A real estate agent can help you find the best lender and explain the types of loans that exist and to which ones you could qualify based on your specific conditions.

3. Overspending on a house

There are many attractive features about homes, and it may be hard to compromise on some of those traits when searching for your ideal home. 

It is important to remember that the house is only a foundation for a future together, not the ultimate goal. 

Also, we all know real estate prices are expected to increase over time, so it’s imperative to get a good grasp on your budget not to overspend and save more for other investments.

What you should do:

Take a look at what monthly payments you can expect to pay after purchasing a house. Consider your current expenses (car, insurance, groceries, etc.) plus the mortgage payments against what you have available to spend monthly. 

When determining how much you can afford on your next home, it is wise to consider all aspects of your finances. 

Additionally, tell your broker or lender precisely what you need during this process. Since they’ll be providing the loan, they need to know the risk associated with giving out their investment.

The real estate agent can approximate the amount of money the bank can lend you, how much your monthly payment will be, how much your return will be, or your total expense if you decide to buy a multi-family house and rent the other units.

[Related Article: How Much Money Do You Need to Buy a House?]

4. Rushing the process 

Buying a home can be complicated, particularly when you get into all the paperwork. 

Rushing this process can cost you down the line, so it’s important to be patient and plan well for your future. 

Patience is key here. Save yourself some money down the road by carefully making all the decisions regarding this important purchase. 

Pay attention to every detail.

What you should do: 

Create a timeline that details when you will buy your home at least a year before the purchase. 

Keep in mind it takes about a year of working on repairing credit and saving up enough money to make a sizable down payment to become qualified for what is known as a pre-approval. 

Make sure to start working on boosting your credit score and paying off any debts that can have an adverse effect, such as bank loans, etc.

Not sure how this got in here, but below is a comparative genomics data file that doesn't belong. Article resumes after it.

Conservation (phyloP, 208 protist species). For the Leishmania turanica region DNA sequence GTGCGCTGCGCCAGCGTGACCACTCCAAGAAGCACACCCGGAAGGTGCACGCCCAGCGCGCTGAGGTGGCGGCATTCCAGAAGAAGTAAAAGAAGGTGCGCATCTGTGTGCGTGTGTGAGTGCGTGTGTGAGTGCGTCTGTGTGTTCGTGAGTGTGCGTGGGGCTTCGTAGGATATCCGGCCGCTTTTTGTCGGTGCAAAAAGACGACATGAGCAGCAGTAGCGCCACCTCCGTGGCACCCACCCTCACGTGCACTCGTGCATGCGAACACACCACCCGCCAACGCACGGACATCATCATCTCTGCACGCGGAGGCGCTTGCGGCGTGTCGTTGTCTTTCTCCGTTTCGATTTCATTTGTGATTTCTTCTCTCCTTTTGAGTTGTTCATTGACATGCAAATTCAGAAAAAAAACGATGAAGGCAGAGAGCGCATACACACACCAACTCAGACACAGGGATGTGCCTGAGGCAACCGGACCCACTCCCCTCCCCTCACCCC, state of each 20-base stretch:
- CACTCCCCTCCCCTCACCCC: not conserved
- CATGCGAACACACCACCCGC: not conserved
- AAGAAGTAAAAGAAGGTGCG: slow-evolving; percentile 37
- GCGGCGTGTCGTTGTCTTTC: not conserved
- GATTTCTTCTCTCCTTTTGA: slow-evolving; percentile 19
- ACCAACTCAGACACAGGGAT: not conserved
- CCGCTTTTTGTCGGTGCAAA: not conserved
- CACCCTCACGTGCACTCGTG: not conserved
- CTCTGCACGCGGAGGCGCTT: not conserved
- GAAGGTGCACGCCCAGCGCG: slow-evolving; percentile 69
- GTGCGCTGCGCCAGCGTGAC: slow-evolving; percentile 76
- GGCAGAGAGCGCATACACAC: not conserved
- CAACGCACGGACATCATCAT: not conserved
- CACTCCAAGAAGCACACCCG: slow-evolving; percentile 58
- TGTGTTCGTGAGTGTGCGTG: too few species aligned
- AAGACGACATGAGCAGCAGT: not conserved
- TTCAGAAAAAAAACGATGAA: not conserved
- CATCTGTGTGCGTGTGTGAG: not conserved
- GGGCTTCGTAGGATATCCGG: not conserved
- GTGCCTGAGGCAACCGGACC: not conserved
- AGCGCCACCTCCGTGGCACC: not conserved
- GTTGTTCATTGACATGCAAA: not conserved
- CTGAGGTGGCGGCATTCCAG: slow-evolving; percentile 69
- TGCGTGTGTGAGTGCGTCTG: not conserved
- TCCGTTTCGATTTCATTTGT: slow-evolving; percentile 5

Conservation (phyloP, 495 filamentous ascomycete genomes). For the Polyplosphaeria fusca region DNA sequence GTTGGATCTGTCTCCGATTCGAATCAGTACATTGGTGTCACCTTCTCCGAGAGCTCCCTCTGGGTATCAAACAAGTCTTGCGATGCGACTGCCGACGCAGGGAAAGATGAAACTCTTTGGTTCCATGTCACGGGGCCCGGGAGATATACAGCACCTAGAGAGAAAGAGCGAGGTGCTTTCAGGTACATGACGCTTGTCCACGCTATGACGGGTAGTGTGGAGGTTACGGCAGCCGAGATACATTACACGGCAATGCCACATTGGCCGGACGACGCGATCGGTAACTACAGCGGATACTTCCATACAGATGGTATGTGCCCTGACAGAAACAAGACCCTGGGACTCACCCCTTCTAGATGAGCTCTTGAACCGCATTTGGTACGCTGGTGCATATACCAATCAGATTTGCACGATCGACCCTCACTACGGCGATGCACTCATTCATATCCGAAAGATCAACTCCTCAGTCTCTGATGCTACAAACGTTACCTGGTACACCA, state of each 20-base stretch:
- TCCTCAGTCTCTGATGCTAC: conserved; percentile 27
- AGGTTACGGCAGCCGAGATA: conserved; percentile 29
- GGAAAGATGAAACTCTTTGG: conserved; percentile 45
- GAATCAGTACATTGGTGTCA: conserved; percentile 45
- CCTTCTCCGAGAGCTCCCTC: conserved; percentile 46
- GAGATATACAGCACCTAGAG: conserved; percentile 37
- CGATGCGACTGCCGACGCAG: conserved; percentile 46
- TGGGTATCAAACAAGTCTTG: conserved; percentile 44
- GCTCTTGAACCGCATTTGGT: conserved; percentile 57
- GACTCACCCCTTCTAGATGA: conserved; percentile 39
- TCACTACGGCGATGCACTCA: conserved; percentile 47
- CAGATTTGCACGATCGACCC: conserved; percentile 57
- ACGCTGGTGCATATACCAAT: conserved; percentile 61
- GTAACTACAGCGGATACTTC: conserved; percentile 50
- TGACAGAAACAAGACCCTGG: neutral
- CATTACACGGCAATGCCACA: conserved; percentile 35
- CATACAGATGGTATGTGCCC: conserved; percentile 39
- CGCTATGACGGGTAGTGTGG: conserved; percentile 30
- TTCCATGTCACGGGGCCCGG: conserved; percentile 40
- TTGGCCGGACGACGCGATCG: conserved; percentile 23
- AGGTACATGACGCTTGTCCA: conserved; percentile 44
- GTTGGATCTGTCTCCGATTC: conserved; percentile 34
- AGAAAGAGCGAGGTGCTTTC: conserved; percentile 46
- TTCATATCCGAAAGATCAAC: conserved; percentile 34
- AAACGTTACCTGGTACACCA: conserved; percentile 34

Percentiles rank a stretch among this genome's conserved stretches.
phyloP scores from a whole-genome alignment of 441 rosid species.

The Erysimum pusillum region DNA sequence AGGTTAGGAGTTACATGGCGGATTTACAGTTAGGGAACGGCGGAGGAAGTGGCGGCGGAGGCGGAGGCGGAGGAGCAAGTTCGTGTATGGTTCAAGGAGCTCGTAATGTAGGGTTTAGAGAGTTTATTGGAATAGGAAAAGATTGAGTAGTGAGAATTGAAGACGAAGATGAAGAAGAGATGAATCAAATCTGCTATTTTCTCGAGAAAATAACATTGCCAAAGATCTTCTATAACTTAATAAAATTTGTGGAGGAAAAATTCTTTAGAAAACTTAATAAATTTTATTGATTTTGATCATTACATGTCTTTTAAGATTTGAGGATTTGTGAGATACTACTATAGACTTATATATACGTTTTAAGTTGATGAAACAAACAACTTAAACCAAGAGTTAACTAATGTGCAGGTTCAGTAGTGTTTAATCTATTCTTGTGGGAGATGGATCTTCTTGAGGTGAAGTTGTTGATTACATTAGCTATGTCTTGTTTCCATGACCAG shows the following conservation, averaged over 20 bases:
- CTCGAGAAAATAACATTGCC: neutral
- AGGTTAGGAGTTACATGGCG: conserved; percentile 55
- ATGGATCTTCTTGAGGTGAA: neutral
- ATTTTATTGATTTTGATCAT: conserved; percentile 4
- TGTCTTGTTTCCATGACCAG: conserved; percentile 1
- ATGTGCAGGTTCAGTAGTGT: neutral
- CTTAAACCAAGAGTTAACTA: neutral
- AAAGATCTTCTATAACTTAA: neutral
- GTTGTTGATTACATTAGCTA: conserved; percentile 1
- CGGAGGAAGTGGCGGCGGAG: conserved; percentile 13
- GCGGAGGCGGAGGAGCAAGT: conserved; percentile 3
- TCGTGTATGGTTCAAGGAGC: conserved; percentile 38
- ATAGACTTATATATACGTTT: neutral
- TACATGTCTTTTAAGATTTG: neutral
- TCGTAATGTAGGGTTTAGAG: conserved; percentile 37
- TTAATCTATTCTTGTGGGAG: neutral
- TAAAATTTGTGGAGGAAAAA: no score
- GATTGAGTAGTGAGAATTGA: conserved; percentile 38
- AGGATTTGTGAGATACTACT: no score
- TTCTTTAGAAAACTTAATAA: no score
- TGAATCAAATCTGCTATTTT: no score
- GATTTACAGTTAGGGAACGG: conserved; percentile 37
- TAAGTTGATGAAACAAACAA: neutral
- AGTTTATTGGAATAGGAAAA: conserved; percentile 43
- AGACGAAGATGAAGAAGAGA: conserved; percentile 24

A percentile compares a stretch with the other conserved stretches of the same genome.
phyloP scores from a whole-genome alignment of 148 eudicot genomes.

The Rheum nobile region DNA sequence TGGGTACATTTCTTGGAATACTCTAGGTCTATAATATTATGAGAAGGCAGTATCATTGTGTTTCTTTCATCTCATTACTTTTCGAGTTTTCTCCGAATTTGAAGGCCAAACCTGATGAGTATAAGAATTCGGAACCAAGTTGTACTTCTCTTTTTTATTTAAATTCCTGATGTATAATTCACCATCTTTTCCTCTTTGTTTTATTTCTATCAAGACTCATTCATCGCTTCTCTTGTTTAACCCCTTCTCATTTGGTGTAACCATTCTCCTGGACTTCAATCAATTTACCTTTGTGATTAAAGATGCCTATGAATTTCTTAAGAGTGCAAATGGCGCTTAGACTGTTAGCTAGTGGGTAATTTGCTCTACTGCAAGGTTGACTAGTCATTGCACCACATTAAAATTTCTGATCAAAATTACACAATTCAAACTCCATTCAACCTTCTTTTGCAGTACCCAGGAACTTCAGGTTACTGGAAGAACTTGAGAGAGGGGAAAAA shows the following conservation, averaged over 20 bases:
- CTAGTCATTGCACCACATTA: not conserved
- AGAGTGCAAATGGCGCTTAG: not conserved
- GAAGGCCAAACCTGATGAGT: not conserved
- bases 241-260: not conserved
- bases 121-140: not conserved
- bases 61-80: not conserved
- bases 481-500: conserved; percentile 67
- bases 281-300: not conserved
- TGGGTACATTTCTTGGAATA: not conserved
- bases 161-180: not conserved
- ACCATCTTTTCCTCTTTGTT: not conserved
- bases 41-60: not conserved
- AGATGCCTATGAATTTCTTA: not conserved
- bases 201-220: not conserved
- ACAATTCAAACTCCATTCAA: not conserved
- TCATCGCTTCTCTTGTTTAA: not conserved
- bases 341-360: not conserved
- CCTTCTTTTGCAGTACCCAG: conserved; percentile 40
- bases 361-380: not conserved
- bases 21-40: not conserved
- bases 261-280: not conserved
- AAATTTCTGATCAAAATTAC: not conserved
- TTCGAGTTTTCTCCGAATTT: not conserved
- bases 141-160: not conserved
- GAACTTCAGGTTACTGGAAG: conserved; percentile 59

5. Using up your savings

Don’t exhaust your finances on down payment and closing costs!

Hint: Not all closing costs have to be paid by the buyer. Sometimes, the seller takes care of some of these costs, and the real estate agent can help determine what closing costs the buyer should pay according to their specific situation.

It might seem like paying 20% of the total purchase price up-front will help you avoid having to pay additionally on your mortgage payments monthly. 

However, you may be risking your savings for any unexpected events. 

What you should do: 

It’s essential to have a financial safety net. 

Consider not depleting savings or retirement accounts that might be used in case of emergency (like extended unemployment, illness or disability, etc.). 

Emptying them when buying your home is risky! 

Instead, find other ways than tapping into these funds to pay a hefty down payment. For example, you can do temporary side gigs to make additional cash. 

Decisions must be made based on numbers, and if a risk is going to be taken, it is because the profit is worth taking that risk.

6. Assuming you have good credit

Before applying for a mortgage, a mortgage lender will examine your credit report to determine if you are a good candidate for the loan. 

Sometimes, the lender will pull your credit score again before the final approval or even at loan closing just to ensure everything is going smoothly. 

This is because new financial information can come up and change your eligibility for financing in some way.

What you should do